Penetrating head injury is rare. It is reported due to damage by bullets in Europe and the United States, however, in Japan most of such cases are reported owing to damage caused by everyday items, such as chopsticks. Penetration pathway may include the orbit, nasal cavities, oral cavity, skull base, etc. The extent of brain damage depends on the penetration route. Here, we report a case of a 1–year–old boy with an intracranial injury that penetrated the skull base caused by a chopstick. The child fell down and got injured while holding chopsticks. The chopstick penetrated the sphenoid between the cheekbones and the maxillary bones reaching the middle cranial fossa and the frontal lobe through the temporal lobe. Head computed tomography (CT) and CT angiography were performed to evaluate penetration route, presence of chopstick pieces, and presence of vascular injury. In an emergency operation, we removed the chopstick, washed, and closed the dura. After operation, antibiotics were infused. Post–treatment complications such as obvious infection and stroke were not observed, and he was discharged with good progress.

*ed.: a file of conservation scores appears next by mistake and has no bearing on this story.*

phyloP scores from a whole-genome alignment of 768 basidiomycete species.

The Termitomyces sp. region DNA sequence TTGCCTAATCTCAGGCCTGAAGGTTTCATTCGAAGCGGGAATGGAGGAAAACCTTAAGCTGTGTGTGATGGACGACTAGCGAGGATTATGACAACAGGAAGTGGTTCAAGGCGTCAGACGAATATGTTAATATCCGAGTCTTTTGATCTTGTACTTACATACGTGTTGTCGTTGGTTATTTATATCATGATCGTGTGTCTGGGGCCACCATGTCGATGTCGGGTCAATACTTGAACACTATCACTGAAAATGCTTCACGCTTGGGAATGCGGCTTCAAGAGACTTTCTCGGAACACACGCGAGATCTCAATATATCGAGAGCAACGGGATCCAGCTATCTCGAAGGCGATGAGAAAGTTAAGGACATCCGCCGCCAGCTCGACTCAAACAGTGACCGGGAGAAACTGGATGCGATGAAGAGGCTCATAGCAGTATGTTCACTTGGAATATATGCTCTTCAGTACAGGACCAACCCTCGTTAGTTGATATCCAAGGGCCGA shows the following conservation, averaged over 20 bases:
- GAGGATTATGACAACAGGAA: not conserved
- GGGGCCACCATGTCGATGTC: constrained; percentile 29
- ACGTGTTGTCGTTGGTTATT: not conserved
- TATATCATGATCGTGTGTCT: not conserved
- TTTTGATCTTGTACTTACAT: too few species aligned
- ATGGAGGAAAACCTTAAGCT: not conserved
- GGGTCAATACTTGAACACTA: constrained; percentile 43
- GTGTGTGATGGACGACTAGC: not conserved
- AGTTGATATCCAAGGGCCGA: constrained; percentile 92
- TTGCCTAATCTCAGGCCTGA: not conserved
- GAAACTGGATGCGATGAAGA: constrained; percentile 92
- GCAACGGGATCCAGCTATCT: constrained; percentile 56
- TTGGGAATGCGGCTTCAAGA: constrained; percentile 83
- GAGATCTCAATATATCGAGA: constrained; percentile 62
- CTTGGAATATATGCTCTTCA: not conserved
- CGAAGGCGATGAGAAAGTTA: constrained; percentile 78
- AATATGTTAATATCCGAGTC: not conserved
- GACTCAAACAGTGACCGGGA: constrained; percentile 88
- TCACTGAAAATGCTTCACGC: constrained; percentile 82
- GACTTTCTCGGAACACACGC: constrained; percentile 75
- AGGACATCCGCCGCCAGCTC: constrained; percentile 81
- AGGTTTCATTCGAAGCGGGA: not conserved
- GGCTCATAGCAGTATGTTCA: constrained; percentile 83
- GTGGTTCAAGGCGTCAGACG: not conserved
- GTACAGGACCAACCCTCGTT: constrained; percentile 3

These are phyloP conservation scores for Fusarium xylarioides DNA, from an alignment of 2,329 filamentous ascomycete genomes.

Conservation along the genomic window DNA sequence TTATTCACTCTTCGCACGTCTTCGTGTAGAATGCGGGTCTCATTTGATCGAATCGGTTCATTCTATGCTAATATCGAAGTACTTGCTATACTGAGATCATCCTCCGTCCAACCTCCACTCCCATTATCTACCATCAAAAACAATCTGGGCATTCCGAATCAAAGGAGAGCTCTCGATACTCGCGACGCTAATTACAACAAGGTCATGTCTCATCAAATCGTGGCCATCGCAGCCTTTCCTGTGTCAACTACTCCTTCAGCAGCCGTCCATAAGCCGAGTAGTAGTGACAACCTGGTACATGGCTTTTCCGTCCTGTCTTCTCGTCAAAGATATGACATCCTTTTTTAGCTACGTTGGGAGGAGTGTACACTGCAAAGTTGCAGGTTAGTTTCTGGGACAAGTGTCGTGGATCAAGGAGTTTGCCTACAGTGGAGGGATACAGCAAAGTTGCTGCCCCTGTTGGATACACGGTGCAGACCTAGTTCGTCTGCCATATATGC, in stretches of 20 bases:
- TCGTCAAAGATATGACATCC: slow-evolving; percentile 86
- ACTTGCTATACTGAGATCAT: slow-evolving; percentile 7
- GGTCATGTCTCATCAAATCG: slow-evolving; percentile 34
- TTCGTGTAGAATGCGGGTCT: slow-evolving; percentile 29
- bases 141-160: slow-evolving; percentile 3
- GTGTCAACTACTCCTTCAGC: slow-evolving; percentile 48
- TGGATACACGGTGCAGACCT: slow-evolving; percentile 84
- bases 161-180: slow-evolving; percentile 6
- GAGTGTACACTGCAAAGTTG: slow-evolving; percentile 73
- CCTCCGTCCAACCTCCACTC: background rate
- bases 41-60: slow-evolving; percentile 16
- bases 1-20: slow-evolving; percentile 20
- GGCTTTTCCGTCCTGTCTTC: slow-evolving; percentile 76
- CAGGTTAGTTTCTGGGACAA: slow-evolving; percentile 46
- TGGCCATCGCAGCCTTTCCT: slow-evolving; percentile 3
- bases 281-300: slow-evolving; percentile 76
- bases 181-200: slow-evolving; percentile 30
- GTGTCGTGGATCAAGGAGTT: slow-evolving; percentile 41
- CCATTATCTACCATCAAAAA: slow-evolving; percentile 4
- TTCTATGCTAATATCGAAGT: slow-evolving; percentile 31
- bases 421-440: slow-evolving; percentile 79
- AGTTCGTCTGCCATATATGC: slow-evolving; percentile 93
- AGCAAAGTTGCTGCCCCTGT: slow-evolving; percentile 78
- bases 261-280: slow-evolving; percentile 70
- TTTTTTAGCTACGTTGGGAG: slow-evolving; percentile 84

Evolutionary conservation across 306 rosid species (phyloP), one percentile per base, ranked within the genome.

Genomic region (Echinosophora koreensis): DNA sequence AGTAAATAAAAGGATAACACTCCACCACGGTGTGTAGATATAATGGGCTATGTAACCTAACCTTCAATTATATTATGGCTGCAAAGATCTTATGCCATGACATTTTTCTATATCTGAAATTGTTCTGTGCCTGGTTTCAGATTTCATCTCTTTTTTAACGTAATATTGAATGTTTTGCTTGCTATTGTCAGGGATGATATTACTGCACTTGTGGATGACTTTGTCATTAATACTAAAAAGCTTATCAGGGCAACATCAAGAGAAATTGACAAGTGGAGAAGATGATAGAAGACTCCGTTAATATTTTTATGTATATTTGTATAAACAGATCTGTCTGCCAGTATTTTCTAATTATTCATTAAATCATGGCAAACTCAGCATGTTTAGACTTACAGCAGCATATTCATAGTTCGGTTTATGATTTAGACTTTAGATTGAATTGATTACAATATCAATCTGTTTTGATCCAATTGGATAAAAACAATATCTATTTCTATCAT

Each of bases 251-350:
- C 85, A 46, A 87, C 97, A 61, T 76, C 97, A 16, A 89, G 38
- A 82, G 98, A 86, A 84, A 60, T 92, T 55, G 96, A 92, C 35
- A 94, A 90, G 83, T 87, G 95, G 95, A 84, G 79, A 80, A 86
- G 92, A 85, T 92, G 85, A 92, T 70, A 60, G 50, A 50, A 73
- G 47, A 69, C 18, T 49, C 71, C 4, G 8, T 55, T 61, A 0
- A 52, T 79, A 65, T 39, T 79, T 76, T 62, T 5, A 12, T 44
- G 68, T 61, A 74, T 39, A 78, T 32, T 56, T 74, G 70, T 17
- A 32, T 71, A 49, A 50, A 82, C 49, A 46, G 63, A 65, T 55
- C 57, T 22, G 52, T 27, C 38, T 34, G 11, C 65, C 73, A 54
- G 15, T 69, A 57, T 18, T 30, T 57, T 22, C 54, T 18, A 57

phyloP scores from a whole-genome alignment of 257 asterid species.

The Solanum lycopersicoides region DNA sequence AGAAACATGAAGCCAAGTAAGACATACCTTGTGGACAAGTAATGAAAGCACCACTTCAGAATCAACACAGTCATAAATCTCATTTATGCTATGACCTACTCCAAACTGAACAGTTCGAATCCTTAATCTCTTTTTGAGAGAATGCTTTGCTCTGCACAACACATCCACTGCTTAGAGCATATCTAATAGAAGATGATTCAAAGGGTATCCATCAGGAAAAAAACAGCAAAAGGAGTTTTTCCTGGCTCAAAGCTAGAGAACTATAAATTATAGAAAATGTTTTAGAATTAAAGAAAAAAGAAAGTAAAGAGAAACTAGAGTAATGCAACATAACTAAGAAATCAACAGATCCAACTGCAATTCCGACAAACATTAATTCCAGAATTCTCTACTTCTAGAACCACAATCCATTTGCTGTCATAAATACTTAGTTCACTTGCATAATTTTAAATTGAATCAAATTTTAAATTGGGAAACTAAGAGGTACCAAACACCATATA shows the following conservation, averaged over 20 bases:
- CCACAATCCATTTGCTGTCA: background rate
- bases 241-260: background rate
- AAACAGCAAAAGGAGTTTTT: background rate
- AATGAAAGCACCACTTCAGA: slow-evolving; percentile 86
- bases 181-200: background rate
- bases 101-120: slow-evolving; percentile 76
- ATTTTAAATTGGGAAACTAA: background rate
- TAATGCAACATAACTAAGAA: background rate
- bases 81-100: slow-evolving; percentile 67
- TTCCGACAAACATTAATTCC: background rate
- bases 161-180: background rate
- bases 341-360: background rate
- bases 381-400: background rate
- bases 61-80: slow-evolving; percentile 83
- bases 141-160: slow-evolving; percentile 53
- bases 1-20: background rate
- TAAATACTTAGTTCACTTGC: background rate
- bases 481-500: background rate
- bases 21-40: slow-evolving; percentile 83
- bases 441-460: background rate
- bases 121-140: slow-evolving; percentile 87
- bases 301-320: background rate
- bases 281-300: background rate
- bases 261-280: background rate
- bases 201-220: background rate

We presented a patient with acute bilateral epidural hematomas, which were operated simultaneously. A 56–year–old male accidentally fell down and hit his head against the floor. He was observed because he had no symptom, but his consciousness deteriorated 6 hours later. Immediate Computed Tomography (CT) revealed symmetrical bilateral epidural hematomas in each parietotemporal regions. Then he was transferred to our hospital. On admission, his consciousness level was 200 in Japan Coma Scale (JCS). We called for an emergency operation for rapid decompression of the brain. After we estimated the area of hematomas by CT scan, we realized that we couldn’t make bilateral craniotomies and remove the hematomas at the same time in supine position. So we decided to operate in prone position. Bilateral craniotomies were carried out at the same time, and the epidural hematomas were also simultaneously removed successfully by the two groups of neurosurgeons. Clinical course after operation was uneventful and the patient was discharged post operative day 10. Simultaneous bilateral craniotomies and removal of the epidural hematomas would have contributed to obtaining the good result in this patient.